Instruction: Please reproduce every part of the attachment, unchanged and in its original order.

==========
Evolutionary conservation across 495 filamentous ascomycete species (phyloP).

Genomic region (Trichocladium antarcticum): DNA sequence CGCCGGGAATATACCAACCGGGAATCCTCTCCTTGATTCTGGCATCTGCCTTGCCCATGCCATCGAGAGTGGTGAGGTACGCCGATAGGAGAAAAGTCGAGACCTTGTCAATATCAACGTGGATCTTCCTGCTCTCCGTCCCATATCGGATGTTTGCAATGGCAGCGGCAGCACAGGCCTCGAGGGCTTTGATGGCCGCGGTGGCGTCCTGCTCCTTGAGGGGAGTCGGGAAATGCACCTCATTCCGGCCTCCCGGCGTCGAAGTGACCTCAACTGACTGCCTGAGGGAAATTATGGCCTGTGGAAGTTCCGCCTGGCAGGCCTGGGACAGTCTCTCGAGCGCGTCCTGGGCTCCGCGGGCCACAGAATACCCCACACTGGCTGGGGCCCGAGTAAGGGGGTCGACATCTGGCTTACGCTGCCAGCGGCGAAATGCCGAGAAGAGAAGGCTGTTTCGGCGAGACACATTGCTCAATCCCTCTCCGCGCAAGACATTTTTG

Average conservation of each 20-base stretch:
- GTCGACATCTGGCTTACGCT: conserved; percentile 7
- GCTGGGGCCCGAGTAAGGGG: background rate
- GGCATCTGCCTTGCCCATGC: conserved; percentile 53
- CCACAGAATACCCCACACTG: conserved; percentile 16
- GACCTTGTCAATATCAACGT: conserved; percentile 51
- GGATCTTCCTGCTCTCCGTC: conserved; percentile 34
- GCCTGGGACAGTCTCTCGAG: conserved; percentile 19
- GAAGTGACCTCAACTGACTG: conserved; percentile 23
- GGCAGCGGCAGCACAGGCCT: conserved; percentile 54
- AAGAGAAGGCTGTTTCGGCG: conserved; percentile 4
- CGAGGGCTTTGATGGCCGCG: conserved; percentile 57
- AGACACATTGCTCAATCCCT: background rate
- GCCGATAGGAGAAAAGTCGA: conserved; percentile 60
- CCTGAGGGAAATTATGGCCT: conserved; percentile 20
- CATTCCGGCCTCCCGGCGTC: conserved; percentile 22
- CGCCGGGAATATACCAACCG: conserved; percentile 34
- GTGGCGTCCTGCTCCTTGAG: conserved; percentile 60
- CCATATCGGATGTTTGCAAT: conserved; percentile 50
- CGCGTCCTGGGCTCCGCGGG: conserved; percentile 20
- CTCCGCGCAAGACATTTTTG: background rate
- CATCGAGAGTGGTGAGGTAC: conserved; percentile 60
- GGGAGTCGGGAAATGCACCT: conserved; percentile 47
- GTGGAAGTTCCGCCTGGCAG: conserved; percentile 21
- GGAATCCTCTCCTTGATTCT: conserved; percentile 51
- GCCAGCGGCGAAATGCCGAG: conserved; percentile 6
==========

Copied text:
Evolutionary conservation across 495 filamentous ascomycete species (phyloP).

Genomic region (Trichocladium antarcticum): DNA sequence CGCCGGGAATATACCAACCGGGAATCCTCTCCTTGATTCTGGCATCTGCCTTGCCCATGCCATCGAGAGTGGTGAGGTACGCCGATAGGAGAAAAGTCGAGACCTTGTCAATATCAACGTGGATCTTCCTGCTCTCCGTCCCATATCGGATGTTTGCAATGGCAGCGGCAGCACAGGCCTCGAGGGCTTTGATGGCCGCGGTGGCGTCCTGCTCCTTGAGGGGAGTCGGGAAATGCACCTCATTCCGGCCTCCCGGCGTCGAAGTGACCTCAACTGACTGCCTGAGGGAAATTATGGCCTGTGGAAGTTCCGCCTGGCAGGCCTGGGACAGTCTCTCGAGCGCGTCCTGGGCTCCGCGGGCCACAGAATACCCCACACTGGCTGGGGCCCGAGTAAGGGGGTCGACATCTGGCTTACGCTGCCAGCGGCGAAATGCCGAGAAGAGAAGGCTGTTTCGGCGAGACACATTGCTCAATCCCTCTCCGCGCAAGACATTTTTG

Average conservation of each 20-base stretch:
- GTCGACATCTGGCTTACGCT: conserved; percentile 7
- GCTGGGGCCCGAGTAAGGGG: background rate
- GGCATCTGCCTTGCCCATGC: conserved; percentile 53
- CCACAGAATACCCCACACTG: conserved; percentile 16
- GACCTTGTCAATATCAACGT: conserved; percentile 51
- GGATCTTCCTGCTCTCCGTC: conserved; percentile 34
- GCCTGGGACAGTCTCTCGAG: conserved; percentile 19
- GAAGTGACCTCAACTGACTG: conserved; percentile 23
- GGCAGCGGCAGCACAGGCCT: conserved; percentile 54
- AAGAGAAGGCTGTTTCGGCG: conserved; percentile 4
- CGAGGGCTTTGATGGCCGCG: conserved; percentile 57
- AGACACATTGCTCAATCCCT: background rate
- GCCGATAGGAGAAAAGTCGA: conserved; percentile 60
- CCTGAGGGAAATTATGGCCT: conserved; percentile 20
- CATTCCGGCCTCCCGGCGTC: conserved; percentile 22
- CGCCGGGAATATACCAACCG: conserved; percentile 34
- GTGGCGTCCTGCTCCTTGAG: conserved; percentile 60
- CCATATCGGATGTTTGCAAT: conserved; percentile 50
- CGCGTCCTGGGCTCCGCGGG: conserved; percentile 20
- CTCCGCGCAAGACATTTTTG: background rate
- CATCGAGAGTGGTGAGGTAC: conserved; percentile 60
- GGGAGTCGGGAAATGCACCT: conserved; percentile 47
- GTGGAAGTTCCGCCTGGCAG: conserved; percentile 21
- GGAATCCTCTCCTTGATTCT: conserved; percentile 51
- GCCAGCGGCGAAATGCCGAG: conserved; percentile 6